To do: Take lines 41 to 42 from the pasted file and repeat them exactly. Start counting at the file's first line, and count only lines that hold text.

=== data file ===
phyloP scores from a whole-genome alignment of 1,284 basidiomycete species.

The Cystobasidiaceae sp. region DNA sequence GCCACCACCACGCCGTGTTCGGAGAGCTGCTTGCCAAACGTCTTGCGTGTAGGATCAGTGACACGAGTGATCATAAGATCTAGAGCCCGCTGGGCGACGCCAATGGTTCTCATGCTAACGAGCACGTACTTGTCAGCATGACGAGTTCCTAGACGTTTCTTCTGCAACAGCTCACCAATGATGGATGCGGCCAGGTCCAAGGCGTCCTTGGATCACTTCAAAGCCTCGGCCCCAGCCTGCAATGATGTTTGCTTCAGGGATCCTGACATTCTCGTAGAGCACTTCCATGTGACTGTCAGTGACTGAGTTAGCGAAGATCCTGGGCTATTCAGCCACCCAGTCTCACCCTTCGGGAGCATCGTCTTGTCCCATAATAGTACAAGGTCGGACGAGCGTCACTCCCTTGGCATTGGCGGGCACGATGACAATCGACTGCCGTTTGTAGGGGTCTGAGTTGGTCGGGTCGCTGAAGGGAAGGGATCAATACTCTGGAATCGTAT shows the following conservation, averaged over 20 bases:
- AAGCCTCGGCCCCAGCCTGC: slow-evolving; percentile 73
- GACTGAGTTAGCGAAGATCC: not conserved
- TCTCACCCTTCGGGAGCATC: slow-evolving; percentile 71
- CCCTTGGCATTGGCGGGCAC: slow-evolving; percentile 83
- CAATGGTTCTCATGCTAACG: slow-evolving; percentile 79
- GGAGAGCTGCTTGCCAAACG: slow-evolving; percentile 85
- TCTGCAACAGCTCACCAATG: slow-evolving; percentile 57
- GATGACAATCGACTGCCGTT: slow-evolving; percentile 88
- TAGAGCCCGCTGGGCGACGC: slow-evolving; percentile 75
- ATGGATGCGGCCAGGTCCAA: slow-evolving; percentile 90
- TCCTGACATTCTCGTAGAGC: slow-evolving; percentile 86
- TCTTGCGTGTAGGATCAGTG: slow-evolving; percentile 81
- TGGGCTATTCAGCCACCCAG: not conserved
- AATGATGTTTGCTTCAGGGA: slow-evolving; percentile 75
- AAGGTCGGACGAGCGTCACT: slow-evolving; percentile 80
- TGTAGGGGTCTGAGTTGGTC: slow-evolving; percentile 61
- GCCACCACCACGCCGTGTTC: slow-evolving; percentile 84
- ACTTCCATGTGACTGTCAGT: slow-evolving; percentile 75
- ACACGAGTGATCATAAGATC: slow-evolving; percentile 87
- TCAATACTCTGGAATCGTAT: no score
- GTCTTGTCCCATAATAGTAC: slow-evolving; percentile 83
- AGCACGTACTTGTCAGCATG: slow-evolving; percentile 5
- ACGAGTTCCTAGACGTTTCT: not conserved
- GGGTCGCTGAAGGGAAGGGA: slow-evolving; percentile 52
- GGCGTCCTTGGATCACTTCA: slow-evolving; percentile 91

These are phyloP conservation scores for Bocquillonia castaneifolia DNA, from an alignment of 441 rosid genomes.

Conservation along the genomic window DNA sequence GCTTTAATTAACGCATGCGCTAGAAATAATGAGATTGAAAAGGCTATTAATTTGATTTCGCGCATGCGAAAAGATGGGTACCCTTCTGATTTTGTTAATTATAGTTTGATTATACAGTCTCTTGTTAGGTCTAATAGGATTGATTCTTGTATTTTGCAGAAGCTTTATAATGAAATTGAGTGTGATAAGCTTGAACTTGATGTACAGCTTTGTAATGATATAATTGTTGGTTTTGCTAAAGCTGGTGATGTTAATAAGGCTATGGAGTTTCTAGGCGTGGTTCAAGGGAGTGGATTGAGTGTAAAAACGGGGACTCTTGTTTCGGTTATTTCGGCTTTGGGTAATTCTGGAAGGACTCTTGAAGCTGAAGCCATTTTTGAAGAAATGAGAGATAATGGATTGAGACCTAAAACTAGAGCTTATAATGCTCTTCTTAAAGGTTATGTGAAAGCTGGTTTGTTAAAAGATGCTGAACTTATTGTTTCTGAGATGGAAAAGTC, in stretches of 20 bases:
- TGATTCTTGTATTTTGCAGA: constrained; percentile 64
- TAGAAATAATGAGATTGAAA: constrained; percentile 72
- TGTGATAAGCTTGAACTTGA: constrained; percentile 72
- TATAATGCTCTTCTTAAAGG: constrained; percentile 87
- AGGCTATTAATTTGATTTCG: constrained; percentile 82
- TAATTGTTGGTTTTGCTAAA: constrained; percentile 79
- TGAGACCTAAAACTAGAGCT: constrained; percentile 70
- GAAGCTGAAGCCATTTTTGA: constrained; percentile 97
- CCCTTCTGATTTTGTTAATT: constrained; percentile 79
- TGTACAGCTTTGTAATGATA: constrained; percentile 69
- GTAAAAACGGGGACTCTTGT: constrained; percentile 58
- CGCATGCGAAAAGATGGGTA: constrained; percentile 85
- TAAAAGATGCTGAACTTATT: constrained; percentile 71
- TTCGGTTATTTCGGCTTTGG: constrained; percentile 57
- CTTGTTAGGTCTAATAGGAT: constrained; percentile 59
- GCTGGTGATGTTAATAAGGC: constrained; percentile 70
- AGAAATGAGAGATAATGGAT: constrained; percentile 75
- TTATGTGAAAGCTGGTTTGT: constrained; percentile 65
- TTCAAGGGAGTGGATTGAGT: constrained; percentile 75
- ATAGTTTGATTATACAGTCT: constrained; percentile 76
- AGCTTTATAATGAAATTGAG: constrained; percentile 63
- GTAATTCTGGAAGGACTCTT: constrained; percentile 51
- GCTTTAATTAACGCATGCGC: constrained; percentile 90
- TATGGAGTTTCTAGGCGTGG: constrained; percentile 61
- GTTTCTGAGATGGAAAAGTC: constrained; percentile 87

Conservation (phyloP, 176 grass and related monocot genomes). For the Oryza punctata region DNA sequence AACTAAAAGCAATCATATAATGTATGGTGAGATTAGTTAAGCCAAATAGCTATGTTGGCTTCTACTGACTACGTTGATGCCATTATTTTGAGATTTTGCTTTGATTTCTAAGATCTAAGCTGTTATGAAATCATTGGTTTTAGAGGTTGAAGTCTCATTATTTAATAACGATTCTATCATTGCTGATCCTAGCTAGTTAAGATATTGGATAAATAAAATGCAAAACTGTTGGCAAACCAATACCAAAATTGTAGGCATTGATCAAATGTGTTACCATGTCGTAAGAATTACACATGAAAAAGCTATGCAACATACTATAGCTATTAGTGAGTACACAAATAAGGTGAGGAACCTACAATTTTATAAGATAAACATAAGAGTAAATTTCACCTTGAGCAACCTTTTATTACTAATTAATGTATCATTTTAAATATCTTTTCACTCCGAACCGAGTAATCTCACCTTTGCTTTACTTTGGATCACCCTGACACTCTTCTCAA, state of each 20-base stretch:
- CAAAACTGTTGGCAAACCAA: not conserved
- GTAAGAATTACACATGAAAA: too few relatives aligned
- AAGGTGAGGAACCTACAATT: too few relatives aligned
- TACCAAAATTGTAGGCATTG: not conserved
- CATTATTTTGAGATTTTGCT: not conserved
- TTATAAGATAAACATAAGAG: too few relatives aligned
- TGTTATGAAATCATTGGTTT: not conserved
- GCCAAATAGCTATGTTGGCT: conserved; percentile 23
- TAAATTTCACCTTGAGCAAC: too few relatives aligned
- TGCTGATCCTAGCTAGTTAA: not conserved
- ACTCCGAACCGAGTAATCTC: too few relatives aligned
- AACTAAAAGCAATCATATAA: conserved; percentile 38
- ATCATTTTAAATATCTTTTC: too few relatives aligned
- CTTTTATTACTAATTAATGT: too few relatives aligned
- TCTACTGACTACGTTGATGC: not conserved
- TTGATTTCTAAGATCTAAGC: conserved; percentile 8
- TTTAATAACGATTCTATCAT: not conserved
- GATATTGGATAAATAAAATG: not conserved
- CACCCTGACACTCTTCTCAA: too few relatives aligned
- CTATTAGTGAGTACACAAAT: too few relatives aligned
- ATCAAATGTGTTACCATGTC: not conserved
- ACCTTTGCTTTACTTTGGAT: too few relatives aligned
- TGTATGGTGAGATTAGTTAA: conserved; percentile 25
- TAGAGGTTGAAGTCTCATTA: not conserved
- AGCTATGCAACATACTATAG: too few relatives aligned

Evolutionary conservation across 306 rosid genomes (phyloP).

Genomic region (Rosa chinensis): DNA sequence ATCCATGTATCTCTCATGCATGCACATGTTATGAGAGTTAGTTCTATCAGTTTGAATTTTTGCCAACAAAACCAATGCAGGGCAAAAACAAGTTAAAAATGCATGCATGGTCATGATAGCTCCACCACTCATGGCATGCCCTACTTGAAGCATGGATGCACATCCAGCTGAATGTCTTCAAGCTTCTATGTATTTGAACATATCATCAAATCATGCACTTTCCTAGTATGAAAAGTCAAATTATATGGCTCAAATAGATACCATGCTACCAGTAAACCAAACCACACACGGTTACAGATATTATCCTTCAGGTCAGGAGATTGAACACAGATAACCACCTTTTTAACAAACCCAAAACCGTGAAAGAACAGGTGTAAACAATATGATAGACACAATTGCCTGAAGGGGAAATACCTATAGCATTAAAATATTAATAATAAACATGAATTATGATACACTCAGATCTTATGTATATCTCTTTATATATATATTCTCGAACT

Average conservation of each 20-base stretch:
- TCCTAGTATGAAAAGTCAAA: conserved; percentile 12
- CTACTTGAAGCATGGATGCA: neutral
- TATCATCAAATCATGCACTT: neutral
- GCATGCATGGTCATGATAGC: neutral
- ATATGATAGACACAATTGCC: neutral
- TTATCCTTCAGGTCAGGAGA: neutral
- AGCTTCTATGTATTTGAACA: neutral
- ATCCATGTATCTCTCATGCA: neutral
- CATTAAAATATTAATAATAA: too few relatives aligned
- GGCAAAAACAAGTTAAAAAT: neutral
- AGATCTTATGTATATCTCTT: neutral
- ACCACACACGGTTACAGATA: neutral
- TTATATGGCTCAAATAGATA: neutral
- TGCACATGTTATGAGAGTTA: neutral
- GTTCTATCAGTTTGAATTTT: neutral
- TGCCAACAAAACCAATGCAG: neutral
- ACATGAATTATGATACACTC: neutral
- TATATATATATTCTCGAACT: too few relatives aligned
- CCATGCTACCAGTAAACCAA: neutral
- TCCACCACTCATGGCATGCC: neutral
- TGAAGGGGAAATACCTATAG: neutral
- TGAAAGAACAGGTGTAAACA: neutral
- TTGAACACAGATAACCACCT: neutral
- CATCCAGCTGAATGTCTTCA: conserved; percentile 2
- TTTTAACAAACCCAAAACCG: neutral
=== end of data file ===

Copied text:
- CGCATGCGAAAAGATGGGTA: constrained; percentile 85
- TAAAAGATGCTGAACTTATT: constrained; percentile 71